Austria Imports Record Amount of Medical Weed While Constitutional Challenges Loom

The country is clearly expanding its medical consumption—but more changes could be on the way.
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Austria is in an interesting position when it comes to the legalization of cannabis right now. The third country in the DACH alliance in Europe (which also consists of Germany and Switzerland) currently has no legislative path to recreational cannabis reform, even though its two trade partners are pushing the boundaries of the discussion in the E.U.

That said, sales of dronabinol are up, year over year in the country, although none of it is produced domestically. The Austrian Agency for Food and Health (AGES) grows several hundred kilos of medical cannabis flower a year, though all of this is exported—the majority of which has historically crossed the border into Germany—to be made into dronabinol then re-imported.

So far, while the medical market here is smaller than the German one, and there is more limited cultivation and no extraction, there are some unfortunate similarities. Namely that patients are facing multiple challenges to obtaining insurance reimbursement. The quickest guaranteed path in Germany is also to sue at present, which given the backlog of legal cases, is just another excuse for more gridlock and delay.

In Austria, there is a move afoot to skip all of this and just go straight to recreational legalization, even if not via the legislature but by legal challenge.

The State of Cannabis Reform in Austria

Austrians are not allowed to consume, buy, sell, or grow cannabis (except if not allowed to bloom). That said since 2016, possession of small quantities of the flower have effectively been decriminalized, with punishment in the form of fines about the same amount as a parking violation.

However, like other countries which have repeatedly stalled on reform, the issue is moving forward in the courts.

A Supreme Court Challenge May Change the Game

There is a potential game-changing case now pending at the country’s Constitutional Court which is evaluating a private petition brought by a 26 year old man, Paul Burger, in Vienna. He was caught with a half-burned joint by two undercover police officers in 2020. Along with a power lawyer, Dr. Helmut Graupner, a known advocate for civil rights, he stands a good chance of winning his case. Burger also successfully challenged the country’s same-sex marriage ban.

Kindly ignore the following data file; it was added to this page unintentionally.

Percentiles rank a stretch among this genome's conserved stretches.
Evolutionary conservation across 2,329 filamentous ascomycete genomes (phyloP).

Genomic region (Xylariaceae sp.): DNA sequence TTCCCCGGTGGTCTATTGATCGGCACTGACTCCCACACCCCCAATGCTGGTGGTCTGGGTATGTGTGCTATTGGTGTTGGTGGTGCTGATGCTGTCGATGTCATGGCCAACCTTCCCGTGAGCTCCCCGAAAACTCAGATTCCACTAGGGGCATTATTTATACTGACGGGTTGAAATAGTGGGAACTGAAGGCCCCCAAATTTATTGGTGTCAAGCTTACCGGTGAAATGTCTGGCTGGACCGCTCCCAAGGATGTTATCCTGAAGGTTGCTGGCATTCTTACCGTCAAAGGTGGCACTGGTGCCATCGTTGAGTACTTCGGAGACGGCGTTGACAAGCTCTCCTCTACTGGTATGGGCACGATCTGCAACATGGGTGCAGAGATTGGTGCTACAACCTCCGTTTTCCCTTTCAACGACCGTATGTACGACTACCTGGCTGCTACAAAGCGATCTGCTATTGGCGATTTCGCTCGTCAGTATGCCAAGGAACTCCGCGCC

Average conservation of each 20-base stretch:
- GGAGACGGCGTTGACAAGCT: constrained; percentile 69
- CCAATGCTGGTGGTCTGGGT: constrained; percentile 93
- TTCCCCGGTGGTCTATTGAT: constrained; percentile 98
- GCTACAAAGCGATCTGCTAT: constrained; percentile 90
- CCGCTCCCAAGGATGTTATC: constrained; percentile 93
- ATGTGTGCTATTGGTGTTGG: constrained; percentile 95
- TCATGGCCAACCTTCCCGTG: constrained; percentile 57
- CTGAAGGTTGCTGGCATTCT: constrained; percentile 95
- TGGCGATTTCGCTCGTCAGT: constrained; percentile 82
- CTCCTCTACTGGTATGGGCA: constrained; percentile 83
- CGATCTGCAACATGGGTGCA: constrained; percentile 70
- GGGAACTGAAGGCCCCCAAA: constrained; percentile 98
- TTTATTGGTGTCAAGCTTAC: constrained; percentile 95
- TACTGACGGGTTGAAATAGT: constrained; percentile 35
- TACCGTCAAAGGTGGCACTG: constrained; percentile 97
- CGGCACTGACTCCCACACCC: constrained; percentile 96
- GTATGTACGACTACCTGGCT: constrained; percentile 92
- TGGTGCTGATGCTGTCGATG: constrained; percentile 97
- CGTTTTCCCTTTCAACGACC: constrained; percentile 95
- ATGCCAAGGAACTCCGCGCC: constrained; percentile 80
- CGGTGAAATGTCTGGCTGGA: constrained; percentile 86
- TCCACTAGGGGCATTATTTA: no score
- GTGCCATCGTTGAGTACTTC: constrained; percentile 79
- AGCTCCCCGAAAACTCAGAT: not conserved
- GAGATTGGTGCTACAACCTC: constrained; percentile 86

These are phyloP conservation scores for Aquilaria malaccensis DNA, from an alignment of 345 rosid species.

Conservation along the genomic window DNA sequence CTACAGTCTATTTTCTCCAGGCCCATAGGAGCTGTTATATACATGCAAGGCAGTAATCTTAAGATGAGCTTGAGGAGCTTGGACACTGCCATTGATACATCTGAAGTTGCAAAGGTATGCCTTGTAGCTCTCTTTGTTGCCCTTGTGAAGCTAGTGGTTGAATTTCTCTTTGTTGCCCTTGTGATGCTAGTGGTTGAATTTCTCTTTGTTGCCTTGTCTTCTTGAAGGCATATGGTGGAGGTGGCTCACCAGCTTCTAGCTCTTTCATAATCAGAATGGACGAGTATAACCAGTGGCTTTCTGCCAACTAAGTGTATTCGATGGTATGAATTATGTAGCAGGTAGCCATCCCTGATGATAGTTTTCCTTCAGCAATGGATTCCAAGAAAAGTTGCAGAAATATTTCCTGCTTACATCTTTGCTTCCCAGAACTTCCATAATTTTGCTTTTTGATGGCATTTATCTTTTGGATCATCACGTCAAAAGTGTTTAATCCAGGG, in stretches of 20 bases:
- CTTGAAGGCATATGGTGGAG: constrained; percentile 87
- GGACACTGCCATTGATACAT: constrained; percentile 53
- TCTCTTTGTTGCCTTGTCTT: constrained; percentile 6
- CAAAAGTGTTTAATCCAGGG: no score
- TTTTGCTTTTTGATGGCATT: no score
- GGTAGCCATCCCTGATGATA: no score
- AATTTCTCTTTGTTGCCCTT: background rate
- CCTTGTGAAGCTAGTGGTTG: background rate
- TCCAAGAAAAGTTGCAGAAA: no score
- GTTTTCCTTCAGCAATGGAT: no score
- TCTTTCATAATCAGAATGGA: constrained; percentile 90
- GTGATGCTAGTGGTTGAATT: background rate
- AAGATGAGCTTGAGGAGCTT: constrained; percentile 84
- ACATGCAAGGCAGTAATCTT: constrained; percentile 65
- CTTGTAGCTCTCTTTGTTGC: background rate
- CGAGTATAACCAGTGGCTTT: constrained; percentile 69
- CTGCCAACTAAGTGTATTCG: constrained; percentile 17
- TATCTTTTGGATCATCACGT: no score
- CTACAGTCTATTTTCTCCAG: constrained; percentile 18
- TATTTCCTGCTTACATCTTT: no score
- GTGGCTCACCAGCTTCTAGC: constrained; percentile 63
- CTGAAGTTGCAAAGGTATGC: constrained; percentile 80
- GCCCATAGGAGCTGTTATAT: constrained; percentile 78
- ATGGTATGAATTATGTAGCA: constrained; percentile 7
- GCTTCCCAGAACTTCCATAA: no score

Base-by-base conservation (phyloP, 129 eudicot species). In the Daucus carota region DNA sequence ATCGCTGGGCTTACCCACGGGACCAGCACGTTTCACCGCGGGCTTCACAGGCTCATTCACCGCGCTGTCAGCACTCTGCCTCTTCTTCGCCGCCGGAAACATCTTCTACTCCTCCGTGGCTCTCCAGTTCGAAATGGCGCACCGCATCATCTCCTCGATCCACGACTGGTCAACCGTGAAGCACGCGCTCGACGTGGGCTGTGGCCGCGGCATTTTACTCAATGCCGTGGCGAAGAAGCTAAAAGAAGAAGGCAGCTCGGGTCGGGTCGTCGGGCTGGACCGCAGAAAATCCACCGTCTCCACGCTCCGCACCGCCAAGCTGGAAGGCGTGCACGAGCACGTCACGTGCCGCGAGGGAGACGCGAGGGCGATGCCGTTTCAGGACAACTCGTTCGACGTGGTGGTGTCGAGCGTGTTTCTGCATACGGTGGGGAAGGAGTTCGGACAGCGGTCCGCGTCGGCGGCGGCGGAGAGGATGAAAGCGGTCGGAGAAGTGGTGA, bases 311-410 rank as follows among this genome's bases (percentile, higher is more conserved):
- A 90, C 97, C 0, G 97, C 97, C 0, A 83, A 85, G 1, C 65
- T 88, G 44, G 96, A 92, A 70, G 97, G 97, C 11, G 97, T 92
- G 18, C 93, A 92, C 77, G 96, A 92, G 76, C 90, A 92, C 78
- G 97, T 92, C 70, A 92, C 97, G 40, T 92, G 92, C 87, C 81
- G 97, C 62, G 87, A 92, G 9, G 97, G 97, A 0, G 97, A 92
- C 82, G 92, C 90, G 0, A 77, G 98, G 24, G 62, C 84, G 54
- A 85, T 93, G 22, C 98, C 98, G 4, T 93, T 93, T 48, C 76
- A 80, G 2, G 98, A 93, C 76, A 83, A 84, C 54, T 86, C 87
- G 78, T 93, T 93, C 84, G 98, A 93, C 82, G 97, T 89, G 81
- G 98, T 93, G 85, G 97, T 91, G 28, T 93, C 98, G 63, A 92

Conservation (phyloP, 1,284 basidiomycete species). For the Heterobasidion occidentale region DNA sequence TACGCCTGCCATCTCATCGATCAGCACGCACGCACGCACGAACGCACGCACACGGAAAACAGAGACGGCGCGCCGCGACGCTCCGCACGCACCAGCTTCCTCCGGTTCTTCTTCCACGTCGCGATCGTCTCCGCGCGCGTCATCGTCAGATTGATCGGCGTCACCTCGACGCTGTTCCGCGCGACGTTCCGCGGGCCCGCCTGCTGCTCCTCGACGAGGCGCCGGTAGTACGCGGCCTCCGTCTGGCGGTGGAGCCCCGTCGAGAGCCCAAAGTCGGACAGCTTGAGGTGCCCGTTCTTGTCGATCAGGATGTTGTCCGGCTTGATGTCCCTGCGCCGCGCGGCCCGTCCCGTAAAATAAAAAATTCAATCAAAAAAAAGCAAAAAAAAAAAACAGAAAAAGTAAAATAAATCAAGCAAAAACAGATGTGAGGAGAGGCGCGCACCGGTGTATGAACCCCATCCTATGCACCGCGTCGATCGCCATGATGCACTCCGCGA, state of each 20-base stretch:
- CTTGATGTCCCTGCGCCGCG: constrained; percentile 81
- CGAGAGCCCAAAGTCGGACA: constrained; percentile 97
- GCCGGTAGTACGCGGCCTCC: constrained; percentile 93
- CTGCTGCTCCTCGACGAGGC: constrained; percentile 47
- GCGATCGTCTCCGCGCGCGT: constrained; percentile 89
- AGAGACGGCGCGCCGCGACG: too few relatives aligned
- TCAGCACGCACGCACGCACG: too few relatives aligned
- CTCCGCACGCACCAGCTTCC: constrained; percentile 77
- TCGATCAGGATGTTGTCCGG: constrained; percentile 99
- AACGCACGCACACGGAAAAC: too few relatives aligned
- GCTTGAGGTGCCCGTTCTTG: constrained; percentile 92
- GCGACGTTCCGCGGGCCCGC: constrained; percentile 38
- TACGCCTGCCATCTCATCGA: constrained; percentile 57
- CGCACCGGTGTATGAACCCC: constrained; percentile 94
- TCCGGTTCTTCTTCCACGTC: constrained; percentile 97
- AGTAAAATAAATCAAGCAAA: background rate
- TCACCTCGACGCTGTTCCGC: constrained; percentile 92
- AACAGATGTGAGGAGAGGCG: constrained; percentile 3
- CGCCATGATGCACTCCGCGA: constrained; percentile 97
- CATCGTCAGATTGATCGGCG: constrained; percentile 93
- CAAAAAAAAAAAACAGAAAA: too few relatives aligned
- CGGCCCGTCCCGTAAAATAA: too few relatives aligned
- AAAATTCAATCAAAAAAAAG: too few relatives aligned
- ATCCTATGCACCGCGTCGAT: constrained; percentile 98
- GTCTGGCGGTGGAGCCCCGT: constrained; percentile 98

Austria’s highest court must now evaluate whether the country’s Narcotics Drugs Act is constitutional. The argument before the court, similar to arguments put before the Mexican Supreme Court, is that personal consumption that does not harm others should be protected by the right to privacy and self-determination. The argument is also similar to the one behind the legalization of assisted suicide, which has now been allowed in Austria since earlier this year.

Odd Man Out or Potential Market Leader?

The constitutionality of personal access, possession, and cultivation is an issue that has floated through the legalization debate in Europe—but not so far in such a direct way as in the North American context (see both Canada and Mexico). A legal challenge by Albert Tio in Spain over the access discussion when it came specifically to the clubs was refused by the European Court of Human Rights last year.

Prior to 2017, in Germany, it was clearly patients’ legal challenges which changed the game, but as soon as patients began to win on a legal front, the Bundestag issued a new law. Namely one that mandated that patients could not grow their own—they had to obtain the drug through a doctor’s prescription via a pharmacy, and, as long as the patient’s condition could not be treated with other drugs, insurers were required to reimburse.

That model has largely failed, which is also the reason that the German government is now on track to pass legalization measures by the end of the year. Given the fact that the Austrian case is supposed to be decided right around the same time, it could mean that at least in the German speaking parts of the region, this becomes a legal and legislative precedent which finally formalizes recreational cannabis reform not only in the DACH countries, but the rest of Europe.

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